My employer (a university) tries very hard to be inclusive. It has received commendations from Stonewall for its LGBT inclusion strategies. Each year, it carries out a survey designed to determine the LGBT status of its employees, Remarkably, given the very genuine commitment the University has to inclusiveness, this survey offers me only two choices in relation to my trans-status: either I am not trans, or “my gender identity is not the one assigned at birth”. For me, this does not feel at all inclusive. That’s not meant to be a snipe at my employer; rather, its a reflection of the fact that there seems to be a problem with understanding what “trans” really means. That problem exists not just for my employer, but apparently among members of the trans community too. We say that somebody “transitions” when they begin to live full time in a gender different from their biological sex. In the minds of many (including my employer), people who transition are trans. In the minds of many folk who transition, people who transition are trans. But what’s the status of part-timers like myself? Do we not count? Are we just kinky people? Or are our problems not very real?
I watched a wonderful documentary about trans children growing up in the US, by the British film-maker Louis Theroux. He met several children who were at different stages on the road to transition. The controversial aspect to this was that these people were all quite young, an issue that I may return to elsewhere. At the end of the show he featured a child who dressed as a girl at home with his Mum, and as a boy when he was with his Dad. Louis asked him whether he would live as a girl or a boy at high school. He replied that he thought he’d live mostly as a boy then. “Perhaps he’s not really trans” concluded Louis. The programme was very thoughtfully and sensitively filmed, but to me this was a very disappointing end. I believe it is perfectly possible to be trans and not transition. The child concerned seemed to flit easily and carelessly between typically masculine and feminine forms of dress and behaviour. He certainly was not exclusively masculine; surely he too was trans.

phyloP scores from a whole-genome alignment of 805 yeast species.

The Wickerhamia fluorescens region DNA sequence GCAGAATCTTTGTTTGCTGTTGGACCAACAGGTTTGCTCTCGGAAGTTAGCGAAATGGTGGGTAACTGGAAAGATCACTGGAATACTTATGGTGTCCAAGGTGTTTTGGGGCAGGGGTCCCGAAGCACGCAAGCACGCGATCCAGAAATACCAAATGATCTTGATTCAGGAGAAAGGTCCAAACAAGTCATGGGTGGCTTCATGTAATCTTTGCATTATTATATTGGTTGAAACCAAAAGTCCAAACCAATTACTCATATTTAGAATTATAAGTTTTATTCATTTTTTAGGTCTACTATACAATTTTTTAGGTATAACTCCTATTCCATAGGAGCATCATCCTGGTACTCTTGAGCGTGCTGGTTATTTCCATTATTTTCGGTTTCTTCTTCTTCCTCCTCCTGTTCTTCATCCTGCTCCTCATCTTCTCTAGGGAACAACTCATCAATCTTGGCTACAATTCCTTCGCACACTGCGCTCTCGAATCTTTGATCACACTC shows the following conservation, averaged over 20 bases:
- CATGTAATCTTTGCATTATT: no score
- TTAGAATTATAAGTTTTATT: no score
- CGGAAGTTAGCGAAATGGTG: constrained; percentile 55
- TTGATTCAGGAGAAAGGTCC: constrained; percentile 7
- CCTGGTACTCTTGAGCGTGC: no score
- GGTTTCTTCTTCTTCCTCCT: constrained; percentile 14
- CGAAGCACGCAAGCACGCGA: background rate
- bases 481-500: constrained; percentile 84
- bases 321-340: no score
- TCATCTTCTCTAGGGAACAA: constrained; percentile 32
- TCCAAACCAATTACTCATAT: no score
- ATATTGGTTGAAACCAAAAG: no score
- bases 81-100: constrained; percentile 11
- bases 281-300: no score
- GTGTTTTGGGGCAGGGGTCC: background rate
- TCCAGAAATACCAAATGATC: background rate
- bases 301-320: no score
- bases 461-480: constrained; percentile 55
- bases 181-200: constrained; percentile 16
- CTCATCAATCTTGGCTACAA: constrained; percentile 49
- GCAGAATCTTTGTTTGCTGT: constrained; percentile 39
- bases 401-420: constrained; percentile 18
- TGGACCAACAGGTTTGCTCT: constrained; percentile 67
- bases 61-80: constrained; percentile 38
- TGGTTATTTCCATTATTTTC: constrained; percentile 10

I think its obvious that people who transition have to deal with some really substantial challenges, and there’s no doubt that we “part-timers” are saved from many of those. But that by no means entails that our lives are a bed of roses. My marriage nearly collapsed because of my being trans, and I’ve suffered from intense bouts of depression as a consequence of the internal conflicts that have been created by my living in a curious half-world. Since at last admitting to myself that I am trans, I feel that I have become whole for the first time, but the challenge of still living a life that is closeted for the greater part has nevertheless taken a huge toll psychologically. Not only do I need to care for my relationship with my wife, but I have two sons. To them I am a father – a gender-specific role. It is no trivial thing to metamorphose into a second mother. I have taken the decision not to do this. However, this decision does not mean that I do not suffer from gender dysophoria – because I do.
Those who transition experience different challenges. I am quite prepared to accept that they are more substantial challenges. But we are all afflicted with the same challenge, of dealing with our gender dysphoria. We may make different decisions about how to respond to it, but we are fellow travellers and we should support and value each other.